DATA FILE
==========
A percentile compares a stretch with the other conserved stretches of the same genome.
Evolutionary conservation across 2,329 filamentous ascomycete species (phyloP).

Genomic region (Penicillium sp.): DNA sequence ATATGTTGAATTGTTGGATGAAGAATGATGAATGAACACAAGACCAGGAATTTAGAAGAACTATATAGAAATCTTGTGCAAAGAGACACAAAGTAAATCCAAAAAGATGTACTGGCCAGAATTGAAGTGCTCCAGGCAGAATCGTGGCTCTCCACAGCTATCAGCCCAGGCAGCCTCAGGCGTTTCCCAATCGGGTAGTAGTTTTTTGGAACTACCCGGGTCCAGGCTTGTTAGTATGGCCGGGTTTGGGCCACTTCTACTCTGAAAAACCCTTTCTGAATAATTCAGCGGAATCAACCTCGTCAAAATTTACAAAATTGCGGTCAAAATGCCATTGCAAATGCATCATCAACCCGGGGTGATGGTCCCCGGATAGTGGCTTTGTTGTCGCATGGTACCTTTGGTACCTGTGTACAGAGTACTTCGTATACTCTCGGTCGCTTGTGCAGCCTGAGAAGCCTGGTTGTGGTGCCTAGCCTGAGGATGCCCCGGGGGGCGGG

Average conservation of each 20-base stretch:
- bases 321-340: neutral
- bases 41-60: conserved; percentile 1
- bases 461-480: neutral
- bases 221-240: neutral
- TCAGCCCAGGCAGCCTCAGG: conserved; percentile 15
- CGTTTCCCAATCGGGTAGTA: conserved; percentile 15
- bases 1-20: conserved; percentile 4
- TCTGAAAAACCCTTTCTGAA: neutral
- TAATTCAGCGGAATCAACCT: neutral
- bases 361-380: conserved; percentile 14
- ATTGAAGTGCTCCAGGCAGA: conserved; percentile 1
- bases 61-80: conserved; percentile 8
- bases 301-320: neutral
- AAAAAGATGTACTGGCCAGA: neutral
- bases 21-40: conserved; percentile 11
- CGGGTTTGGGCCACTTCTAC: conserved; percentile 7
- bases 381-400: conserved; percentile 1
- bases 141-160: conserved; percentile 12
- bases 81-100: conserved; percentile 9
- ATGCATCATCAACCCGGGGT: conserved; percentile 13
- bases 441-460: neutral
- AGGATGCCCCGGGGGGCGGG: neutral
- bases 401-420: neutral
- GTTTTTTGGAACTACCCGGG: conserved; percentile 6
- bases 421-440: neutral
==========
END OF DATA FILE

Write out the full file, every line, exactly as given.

A percentile compares a stretch with the other conserved stretches of the same genome.
Evolutionary conservation across 2,329 filamentous ascomycete species (phyloP).

Genomic region (Penicillium sp.): DNA sequence ATATGTTGAATTGTTGGATGAAGAATGATGAATGAACACAAGACCAGGAATTTAGAAGAACTATATAGAAATCTTGTGCAAAGAGACACAAAGTAAATCCAAAAAGATGTACTGGCCAGAATTGAAGTGCTCCAGGCAGAATCGTGGCTCTCCACAGCTATCAGCCCAGGCAGCCTCAGGCGTTTCCCAATCGGGTAGTAGTTTTTTGGAACTACCCGGGTCCAGGCTTGTTAGTATGGCCGGGTTTGGGCCACTTCTACTCTGAAAAACCCTTTCTGAATAATTCAGCGGAATCAACCTCGTCAAAATTTACAAAATTGCGGTCAAAATGCCATTGCAAATGCATCATCAACCCGGGGTGATGGTCCCCGGATAGTGGCTTTGTTGTCGCATGGTACCTTTGGTACCTGTGTACAGAGTACTTCGTATACTCTCGGTCGCTTGTGCAGCCTGAGAAGCCTGGTTGTGGTGCCTAGCCTGAGGATGCCCCGGGGGGCGGG

Average conservation of each 20-base stretch:
- bases 321-340: neutral
- bases 41-60: conserved; percentile 1
- bases 461-480: neutral
- bases 221-240: neutral
- TCAGCCCAGGCAGCCTCAGG: conserved; percentile 15
- CGTTTCCCAATCGGGTAGTA: conserved; percentile 15
- bases 1-20: conserved; percentile 4
- TCTGAAAAACCCTTTCTGAA: neutral
- TAATTCAGCGGAATCAACCT: neutral
- bases 361-380: conserved; percentile 14
- ATTGAAGTGCTCCAGGCAGA: conserved; percentile 1
- bases 61-80: conserved; percentile 8
- bases 301-320: neutral
- AAAAAGATGTACTGGCCAGA: neutral
- bases 21-40: conserved; percentile 11
- CGGGTTTGGGCCACTTCTAC: conserved; percentile 7
- bases 381-400: conserved; percentile 1
- bases 141-160: conserved; percentile 12
- bases 81-100: conserved; percentile 9
- ATGCATCATCAACCCGGGGT: conserved; percentile 13
- bases 441-460: neutral
- AGGATGCCCCGGGGGGCGGG: neutral
- bases 401-420: neutral
- GTTTTTTGGAACTACCCGGG: conserved; percentile 6
- bases 421-440: neutral